In the United States Navy, and by extension, the other military services, an individual has fairly equal opportunity to rise up the advancement ladder, and to qualify for challenging assignments. Leadership, as practiced by some I have had the great fortune to be mentored by, has been recognized by their being awarded positions among the highest authority and responsibility in that service. By mentorship I mean, demonstrating integrity, fortitude (in spite of personal hardships), a commitment to excellence and encouraging others to reach beyond “comfort” in doing.
“Every Sailor has the potential to lead. I don’t care if it’s a seaman recruit or someone higher ranking than myself. Where there’s a will, there’s a way. ” (All Hands Call, Norfolk, VA 01 May 2007)
“The discipline which makes the soldiers of a free country reliable in battle is not to be gained by harsh or tyrannical treatment. On the contrary, such treatment is far more likely to destroy than to make an army. It is possible to impart instruction and give commands in such a manner and such a tone of voice as to inspire in the soldier no feeling but an intense desire to obey, while the opposite manner and tone of voice cannot fail to excite strong resentment and a desire to disobey. The one mode or the other in dealing with subordinates springs from a corresponding spirit in the breast of the commander. He who feels the respect which is due to others cannot fail to inspire in them respect for himself; while he who feels, and hence manifests, disrespect toward others, especially his subordinates, cannot fail to inspire hatred against himself.”
– LTG John M. Schofield, 1879
Ask people whether they have a dream visceral enough they want accomplished. Material possessions, security, education, or a deeply-committed and loving marital relationship. Then ask those same people if they were willing to do whatever it took, in terms of work, being sleep-deprived, learning difficult lessons, memorizing, practicing, enduring criticism and overcoming obstacles to achieve their dreams. Fewer might push on. Of that reduced number, how many would endure whatever life handed them in the pursuit of that dream, as days became weeks, and weeks became months, and months became years? Fewer perhaps. In an article in Forbes, a contributor has published eight traits to predict future success. These include delaying gratification, being seriously motivated and organized, believing that they make the choices which affect their outcomes, and having fortitude during adversity. Predictably, past success leads to future success.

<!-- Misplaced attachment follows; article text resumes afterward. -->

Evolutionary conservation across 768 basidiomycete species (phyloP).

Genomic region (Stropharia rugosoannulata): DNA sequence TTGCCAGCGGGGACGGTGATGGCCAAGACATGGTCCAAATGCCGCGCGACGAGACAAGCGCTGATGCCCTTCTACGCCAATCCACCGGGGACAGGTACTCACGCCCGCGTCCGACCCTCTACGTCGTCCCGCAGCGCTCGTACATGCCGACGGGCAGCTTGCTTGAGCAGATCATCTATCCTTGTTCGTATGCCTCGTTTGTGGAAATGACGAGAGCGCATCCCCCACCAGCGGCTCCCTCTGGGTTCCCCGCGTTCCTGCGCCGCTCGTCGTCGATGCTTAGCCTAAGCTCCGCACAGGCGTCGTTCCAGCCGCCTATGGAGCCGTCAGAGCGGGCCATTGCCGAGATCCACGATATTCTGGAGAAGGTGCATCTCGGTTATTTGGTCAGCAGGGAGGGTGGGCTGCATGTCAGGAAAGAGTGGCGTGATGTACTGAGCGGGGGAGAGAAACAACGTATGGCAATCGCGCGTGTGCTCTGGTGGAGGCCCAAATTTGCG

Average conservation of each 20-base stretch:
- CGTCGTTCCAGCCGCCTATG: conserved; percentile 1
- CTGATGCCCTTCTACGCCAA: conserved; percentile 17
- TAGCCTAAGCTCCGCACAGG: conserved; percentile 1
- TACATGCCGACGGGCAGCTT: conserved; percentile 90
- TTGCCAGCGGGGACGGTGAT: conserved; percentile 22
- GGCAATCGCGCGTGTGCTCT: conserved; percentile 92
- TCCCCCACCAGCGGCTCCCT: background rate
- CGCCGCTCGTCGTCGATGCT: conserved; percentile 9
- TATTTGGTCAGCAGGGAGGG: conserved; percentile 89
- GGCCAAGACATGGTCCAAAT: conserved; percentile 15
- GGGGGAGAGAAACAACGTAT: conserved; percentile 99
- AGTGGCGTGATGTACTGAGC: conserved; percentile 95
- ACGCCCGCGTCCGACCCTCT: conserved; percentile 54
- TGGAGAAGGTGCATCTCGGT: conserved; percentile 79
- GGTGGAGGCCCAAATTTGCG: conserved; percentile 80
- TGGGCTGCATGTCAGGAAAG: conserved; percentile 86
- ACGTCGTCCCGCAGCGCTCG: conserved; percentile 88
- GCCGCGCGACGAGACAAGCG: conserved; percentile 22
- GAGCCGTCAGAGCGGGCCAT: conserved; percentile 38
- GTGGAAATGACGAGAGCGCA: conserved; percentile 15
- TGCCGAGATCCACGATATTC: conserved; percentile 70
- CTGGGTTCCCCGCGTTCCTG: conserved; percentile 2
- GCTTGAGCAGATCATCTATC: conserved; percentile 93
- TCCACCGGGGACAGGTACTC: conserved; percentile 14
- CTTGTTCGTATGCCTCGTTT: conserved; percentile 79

To achieve “success”, whatever that may be in terms of the dreams one has, requires steadfast devotion. Integrity. Mental and physical toughness. And determination that there is no “giving up or giving in”. It may be an enlisted member’s goal to become an Officer or senior Non-Commissioned Officer (NCO). For others, it might be to earn membership into the ranks of the SEALs. The few Navy warriors who complete the BUDS training to become SEALs achieve their first qualifier. Training continues from there. Other services have their special forces as well.
But it can also be the single mother who is raising three young children, in school for a professional certification, who then cares for her children, studies all night, and maintains the family chores all at the same time. And excels. Or it can be the aging sailor with a dream to become a Chief Petty Officer who commits to every training session, early morning fitness challenge, seeks, finds and puts into practice the guidance from others with decades of leadership expertise.
“Success” can be the married young engineer, father of two, one a newborn, who spends time with his children and wife at those critical “family-building” times. Yet he is working early or into late hours, and finding innovative and productive solutions to technical challenges simultaneously.
28 Jesus said to them, “Truly I tell you, at the renewal of all things, when the Son of Man sits on his glorious throne, you who have followed me will also sit on twelve thrones, judging the twelve tribes of Israel. 29 And everyone who has left houses or brothers or sisters or father or mother or wife[a] or children or fields for my sake will receive a hundred times as much and will inherit eternal life. – Matthew 19: 28 -29 (NIV)
And then there are the spiritually-rewarding opportunities that define “success”. The young graduate of a university with a business degree, sought by several businesses, who voluntarily goes to aid the victims of a natural disaster (Hurricane Katrina, and the Haitian earthquake), as an unpaid volunteer for a charitable organization, finds a mission and a calling that becomes a career.
“A business is simply an idea to make other people’s lives better.” –Richard Branson
Many of the most-recognized entrepreneurs today did not find instant reward and acceptance when they began. Whether it was Ray Kroc and McDonalds, or Steve Jobs and Steve Wozniak of Apple, or my company’s CEO, Mark Dankberg and his team, it took determination, confidence, a pursuit of excellence, and vision for the people they attracted, and the customers they served. But each built multi-billion dollar, world-changing enterprise.